Why is penny drop account validation insufficient to prevent vendor fraud?

penny drop account validation

Last modified on October 31st, 2023

The charity organization Save the Children lost nearly $1M in 2017. Fraudsters impersonated vendors and lured them to wire the money to their bank accounts – which hadn’t been validated. Account validation (part of KYC) is a legal requirement in the US, and it also helps protect you from fraud. Penny-drop account validation is one of the ways to do that — but it’s not enough. Keep reading to find out why!

Unlike penny-drop, Trustpair provides ongoing account validation throughout your payment chain. It protects you from vendor fraud by blocking any suspicious payments. Request a demo to learn more!

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Why is penny drop account validation useful in vendor onboarding?

Penny drop is a way to carry out the bank account verification of your vendors, as well as their identity. It goes a step further than IBAN validators, who only check the validity of the bank account numbers format.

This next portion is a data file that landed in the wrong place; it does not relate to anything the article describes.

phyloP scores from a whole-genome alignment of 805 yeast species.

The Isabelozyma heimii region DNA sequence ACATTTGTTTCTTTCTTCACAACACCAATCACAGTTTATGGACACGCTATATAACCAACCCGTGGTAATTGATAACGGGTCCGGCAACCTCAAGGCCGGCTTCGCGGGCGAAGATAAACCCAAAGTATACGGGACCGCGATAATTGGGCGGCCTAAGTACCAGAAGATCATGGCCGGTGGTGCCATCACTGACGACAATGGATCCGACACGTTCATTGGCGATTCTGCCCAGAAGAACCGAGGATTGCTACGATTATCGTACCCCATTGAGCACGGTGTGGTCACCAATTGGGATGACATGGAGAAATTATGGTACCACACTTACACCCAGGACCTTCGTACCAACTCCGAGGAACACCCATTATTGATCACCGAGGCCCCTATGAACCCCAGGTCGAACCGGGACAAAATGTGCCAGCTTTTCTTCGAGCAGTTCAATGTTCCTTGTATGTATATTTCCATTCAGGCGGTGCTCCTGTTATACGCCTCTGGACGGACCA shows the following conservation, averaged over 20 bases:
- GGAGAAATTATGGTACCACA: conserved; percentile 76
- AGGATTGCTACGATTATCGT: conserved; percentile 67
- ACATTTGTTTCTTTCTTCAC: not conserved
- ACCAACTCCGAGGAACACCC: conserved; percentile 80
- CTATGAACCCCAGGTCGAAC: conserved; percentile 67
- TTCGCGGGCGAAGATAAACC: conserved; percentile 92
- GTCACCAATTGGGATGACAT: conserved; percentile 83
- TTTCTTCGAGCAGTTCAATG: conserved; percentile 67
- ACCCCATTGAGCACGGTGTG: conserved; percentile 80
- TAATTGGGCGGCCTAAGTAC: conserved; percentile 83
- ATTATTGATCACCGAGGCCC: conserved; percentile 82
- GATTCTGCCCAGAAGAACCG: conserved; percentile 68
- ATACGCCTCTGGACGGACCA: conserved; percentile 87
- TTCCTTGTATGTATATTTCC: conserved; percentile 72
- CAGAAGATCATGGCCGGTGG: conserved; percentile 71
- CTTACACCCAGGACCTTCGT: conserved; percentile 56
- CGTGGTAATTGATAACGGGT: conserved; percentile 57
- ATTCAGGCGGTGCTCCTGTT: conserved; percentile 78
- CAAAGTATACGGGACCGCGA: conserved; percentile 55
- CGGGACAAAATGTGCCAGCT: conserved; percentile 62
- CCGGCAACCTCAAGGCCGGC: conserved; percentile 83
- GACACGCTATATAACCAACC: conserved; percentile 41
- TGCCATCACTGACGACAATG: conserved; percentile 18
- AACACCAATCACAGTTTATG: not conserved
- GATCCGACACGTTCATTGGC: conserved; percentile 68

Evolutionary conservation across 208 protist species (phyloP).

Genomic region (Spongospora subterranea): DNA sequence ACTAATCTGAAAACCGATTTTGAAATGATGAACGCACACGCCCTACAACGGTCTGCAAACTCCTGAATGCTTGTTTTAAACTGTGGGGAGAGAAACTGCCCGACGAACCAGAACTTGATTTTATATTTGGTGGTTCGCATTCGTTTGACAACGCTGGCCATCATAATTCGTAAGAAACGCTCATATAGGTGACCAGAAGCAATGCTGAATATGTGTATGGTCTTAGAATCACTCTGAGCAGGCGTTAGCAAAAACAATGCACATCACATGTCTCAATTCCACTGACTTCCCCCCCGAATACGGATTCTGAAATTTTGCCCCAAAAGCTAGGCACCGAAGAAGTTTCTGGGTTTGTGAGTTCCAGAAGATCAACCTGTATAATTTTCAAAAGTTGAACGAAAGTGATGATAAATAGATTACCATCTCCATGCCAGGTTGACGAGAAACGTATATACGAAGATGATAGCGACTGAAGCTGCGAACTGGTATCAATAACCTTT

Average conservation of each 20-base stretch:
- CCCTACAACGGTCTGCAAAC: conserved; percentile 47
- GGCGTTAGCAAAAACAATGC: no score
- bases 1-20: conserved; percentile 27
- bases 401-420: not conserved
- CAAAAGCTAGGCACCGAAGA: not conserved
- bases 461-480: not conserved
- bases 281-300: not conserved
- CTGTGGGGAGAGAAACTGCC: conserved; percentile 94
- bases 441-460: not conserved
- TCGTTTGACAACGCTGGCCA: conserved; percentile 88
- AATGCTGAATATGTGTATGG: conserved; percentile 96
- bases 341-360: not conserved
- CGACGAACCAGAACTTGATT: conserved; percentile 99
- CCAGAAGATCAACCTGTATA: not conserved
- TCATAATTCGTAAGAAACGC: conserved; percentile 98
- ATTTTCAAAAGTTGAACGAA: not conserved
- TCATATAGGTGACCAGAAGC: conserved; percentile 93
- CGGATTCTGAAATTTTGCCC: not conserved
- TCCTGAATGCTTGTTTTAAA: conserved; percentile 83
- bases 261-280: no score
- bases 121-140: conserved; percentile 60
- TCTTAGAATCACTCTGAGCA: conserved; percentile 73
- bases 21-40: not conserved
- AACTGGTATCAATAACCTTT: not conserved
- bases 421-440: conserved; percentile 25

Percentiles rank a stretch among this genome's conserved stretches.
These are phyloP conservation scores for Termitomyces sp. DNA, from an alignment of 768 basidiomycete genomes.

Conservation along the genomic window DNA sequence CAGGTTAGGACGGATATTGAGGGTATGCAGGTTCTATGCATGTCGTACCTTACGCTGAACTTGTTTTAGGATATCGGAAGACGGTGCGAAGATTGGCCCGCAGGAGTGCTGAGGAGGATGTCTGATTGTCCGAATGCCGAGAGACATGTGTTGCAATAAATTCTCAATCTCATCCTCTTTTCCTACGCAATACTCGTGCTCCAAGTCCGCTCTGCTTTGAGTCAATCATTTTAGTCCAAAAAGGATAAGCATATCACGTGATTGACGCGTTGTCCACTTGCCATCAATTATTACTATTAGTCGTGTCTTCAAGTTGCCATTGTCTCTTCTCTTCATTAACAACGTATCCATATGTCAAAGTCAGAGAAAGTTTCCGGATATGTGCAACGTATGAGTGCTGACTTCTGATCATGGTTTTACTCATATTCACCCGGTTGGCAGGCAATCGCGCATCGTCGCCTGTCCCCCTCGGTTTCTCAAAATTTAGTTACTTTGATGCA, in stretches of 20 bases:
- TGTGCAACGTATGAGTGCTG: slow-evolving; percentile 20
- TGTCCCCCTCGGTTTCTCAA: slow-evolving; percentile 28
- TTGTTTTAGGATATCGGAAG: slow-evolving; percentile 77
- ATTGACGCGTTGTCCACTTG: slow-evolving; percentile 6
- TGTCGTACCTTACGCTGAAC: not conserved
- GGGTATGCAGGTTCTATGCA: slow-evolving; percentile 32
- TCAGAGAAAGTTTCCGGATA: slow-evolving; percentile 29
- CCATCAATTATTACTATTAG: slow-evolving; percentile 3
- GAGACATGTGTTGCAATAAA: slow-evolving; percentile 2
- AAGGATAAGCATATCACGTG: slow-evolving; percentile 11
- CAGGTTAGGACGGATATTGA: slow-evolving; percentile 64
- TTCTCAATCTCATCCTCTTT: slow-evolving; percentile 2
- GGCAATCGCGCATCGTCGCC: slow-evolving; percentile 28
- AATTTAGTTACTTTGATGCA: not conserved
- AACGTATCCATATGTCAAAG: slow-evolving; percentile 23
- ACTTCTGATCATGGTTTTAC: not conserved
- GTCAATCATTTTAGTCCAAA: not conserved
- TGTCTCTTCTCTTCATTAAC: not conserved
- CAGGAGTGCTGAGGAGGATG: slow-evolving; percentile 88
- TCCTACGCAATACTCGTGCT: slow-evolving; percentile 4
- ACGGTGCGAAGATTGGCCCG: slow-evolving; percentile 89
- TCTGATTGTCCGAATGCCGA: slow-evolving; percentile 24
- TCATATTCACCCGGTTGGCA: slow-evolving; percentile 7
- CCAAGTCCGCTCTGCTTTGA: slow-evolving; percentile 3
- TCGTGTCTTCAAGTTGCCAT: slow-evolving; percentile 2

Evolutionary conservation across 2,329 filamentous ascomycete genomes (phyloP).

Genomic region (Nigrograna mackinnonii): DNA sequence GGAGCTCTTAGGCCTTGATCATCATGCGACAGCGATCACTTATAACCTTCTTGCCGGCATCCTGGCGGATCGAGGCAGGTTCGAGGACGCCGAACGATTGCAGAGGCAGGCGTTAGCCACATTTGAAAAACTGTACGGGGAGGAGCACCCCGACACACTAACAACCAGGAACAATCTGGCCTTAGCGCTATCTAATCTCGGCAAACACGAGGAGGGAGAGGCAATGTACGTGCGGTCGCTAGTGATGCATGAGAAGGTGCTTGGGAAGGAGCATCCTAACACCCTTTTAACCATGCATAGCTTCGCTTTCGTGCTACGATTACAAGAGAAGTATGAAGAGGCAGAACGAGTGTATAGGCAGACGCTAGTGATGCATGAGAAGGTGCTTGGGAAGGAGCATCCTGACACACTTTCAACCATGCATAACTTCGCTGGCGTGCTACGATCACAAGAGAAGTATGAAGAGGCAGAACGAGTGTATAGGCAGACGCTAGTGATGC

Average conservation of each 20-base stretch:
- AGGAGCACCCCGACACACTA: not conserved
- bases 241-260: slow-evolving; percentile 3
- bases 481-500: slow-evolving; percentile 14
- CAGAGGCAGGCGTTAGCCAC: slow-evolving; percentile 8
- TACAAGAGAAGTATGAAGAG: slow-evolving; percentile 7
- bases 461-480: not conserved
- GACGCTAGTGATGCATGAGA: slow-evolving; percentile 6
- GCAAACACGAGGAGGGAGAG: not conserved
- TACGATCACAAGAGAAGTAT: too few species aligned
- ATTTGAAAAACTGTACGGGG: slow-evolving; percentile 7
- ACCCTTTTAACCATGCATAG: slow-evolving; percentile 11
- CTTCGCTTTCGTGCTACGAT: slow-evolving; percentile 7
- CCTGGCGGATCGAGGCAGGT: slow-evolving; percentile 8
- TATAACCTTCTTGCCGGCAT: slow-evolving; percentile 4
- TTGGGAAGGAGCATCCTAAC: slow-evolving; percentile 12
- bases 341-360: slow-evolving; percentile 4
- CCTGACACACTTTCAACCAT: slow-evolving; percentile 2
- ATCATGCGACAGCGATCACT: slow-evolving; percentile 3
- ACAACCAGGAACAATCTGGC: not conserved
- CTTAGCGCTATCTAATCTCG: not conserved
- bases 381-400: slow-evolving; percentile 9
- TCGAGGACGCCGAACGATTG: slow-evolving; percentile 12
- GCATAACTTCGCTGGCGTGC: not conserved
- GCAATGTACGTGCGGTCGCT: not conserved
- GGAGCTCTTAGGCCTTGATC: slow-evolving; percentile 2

When you first start working with a new vendor, penny drop account validation allows you to verify bank account details shared are correct. It’s part of the “Know Your Customer” (KYC) process and it ensures smooth money transfers to your suppliers, which contributes to a good relationship with them.

Penny drop account validation checks:

  • Your beneficiary’s bank account is valid and exists,
  • The account matches your supplier’s name,
  • It’s operational and able to receive funds (it’s not frozen or closed).

It’s a way to do your account validation process, a legal obligation required by banks and financial institutions in many countries (like the US, EU, and India). Penny drop can be integrated into your current KYC onboarding process.

 

Why is it insufficient to secure the entire payment chain?

The limits of penny-dropping